Thirlmere Lakes, N.S.W.: geomorphic environment and evolution
thesisposted on 28.03.2022, 22:00 by Patricia C Vorst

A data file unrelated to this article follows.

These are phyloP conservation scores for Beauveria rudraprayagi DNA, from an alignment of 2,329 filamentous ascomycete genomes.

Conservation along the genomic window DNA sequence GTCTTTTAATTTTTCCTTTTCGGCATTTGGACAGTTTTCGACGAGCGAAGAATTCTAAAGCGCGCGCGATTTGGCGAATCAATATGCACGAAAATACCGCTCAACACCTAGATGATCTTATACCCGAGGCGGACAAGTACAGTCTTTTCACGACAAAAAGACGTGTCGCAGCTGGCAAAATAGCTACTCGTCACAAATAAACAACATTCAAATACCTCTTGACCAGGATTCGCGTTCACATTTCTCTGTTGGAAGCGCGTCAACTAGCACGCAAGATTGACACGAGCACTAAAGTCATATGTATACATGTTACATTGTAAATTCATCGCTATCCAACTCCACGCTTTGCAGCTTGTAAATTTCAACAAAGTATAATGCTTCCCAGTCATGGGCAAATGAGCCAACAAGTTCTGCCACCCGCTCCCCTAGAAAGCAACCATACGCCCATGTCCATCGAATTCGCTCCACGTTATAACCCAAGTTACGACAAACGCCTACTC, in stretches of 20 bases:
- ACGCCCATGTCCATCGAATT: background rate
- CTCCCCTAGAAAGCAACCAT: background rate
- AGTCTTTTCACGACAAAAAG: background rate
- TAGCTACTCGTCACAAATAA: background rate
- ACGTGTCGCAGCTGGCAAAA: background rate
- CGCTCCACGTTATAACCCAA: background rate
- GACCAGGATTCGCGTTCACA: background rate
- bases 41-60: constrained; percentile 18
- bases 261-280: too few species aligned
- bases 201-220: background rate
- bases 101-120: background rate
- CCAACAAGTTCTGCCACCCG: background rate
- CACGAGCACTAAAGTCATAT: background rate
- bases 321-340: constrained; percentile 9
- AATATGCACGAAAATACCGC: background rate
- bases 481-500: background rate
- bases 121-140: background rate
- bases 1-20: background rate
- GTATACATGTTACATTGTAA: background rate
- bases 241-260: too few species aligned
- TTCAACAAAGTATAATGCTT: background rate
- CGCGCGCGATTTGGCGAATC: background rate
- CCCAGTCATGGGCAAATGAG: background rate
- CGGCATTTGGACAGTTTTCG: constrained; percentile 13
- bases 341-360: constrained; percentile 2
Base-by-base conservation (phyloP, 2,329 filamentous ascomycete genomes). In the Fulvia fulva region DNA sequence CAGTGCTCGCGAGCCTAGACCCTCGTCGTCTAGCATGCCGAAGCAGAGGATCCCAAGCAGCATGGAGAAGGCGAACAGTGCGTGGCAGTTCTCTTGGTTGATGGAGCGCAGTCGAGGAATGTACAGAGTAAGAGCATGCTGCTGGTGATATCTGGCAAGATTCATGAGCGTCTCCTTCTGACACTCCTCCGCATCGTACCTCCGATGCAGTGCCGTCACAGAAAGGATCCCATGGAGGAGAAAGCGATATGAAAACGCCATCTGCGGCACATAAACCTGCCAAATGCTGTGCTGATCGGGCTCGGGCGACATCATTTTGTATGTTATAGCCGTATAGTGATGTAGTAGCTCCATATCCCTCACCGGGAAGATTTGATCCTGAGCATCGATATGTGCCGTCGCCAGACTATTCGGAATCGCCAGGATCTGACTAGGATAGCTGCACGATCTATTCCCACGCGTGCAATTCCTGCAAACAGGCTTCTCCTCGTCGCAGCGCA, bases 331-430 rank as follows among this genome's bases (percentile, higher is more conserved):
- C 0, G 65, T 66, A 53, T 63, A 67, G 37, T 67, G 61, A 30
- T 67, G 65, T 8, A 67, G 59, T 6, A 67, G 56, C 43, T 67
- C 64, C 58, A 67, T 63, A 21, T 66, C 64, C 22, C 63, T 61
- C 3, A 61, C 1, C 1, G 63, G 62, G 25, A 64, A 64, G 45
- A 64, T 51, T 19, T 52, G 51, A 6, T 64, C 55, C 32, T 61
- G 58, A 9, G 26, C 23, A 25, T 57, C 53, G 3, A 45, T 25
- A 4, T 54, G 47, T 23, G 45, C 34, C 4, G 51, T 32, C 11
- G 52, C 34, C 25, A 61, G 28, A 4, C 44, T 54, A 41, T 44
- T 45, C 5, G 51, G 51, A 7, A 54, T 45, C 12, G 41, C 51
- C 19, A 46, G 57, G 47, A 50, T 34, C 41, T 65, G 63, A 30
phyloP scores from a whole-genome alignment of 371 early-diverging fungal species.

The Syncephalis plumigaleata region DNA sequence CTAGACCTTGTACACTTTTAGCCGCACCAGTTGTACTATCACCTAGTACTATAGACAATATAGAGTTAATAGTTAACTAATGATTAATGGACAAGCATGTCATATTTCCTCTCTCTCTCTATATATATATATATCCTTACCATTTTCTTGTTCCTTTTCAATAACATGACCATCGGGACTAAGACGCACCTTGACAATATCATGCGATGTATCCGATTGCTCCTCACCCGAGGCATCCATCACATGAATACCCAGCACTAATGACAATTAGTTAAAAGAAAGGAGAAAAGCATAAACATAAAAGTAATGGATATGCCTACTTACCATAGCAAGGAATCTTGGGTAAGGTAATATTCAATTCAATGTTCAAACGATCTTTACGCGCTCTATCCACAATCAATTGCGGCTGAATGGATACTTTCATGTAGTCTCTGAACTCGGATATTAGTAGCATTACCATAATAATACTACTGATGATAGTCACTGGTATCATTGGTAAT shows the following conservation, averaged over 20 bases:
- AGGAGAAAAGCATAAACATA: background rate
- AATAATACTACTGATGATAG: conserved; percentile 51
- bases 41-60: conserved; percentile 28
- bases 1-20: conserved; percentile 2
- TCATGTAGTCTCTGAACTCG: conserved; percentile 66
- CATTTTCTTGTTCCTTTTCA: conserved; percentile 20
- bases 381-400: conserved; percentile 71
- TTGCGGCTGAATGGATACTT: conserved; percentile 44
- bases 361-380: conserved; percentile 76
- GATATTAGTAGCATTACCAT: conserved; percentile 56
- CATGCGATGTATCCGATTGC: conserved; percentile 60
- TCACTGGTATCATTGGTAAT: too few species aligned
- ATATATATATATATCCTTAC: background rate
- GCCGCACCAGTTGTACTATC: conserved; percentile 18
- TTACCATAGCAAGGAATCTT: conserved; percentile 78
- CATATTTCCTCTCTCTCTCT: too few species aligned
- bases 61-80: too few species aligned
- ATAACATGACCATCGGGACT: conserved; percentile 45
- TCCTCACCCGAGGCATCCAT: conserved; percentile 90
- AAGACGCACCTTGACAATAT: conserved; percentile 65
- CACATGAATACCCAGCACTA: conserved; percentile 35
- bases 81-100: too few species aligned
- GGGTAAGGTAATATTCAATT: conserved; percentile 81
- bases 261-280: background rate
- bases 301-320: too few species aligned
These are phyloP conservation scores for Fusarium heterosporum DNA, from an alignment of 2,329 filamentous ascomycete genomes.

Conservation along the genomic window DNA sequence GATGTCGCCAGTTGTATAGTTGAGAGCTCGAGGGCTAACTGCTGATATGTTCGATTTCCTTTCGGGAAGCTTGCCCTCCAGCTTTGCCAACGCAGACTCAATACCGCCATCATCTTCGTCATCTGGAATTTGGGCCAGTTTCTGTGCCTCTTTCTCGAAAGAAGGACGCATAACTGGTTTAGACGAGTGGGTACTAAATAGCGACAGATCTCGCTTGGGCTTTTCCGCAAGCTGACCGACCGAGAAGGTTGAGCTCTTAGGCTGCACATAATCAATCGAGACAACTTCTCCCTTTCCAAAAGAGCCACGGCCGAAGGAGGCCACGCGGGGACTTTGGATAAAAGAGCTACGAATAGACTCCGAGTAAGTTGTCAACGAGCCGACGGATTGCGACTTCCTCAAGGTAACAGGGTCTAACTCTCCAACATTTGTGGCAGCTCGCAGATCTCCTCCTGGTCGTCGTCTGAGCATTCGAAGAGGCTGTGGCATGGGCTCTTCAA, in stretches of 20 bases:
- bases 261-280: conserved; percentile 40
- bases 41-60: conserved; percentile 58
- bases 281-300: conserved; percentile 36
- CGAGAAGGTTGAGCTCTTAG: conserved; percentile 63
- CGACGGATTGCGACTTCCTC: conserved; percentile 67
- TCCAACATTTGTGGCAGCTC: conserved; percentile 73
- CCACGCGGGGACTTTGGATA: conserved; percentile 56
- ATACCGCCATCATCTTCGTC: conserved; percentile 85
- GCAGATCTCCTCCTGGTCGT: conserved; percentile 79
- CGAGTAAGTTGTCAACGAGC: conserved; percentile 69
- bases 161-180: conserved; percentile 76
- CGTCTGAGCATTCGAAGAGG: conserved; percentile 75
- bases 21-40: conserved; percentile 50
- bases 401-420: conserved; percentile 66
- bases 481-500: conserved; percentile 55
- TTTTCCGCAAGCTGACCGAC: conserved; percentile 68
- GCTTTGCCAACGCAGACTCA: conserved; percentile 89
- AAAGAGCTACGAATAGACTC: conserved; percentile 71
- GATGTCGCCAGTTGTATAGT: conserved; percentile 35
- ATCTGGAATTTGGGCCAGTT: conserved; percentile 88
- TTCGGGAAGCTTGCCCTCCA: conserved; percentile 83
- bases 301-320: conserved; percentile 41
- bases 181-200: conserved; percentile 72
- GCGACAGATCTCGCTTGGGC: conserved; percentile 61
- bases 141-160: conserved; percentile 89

Thirlmere Lakes, N.S.W., are located in an incised former river valley which has undergone considerable infilling with sediments prior to, and possibly during the formation of the lakes. -- Research into the geomorphic processes operating in and around the lakes has shown that organic sediment, in the form of sedge peat, is the main type of deposit accumulating in the lakes at the present time. Past lake level changes are indicated by, firstly, alternation of fine with coarse inorganic sediment in the marginal areas of the lakes reflecting oscillations in the location of the littoral zone; secondly, changes in the aquatic vegetation zonation; and, thirdly, the formation of peat islands. Bushfire appears to be a major influence on the initiation of sediment transport on the surrounding hillslopes and alluvial fans. -- Lacustrine facies at depth in the valley fill indicate more extensive lacustrine deposition in the valley in the past, and lake formation may be related to tectonic uplift of the area since the Late Tertiary period.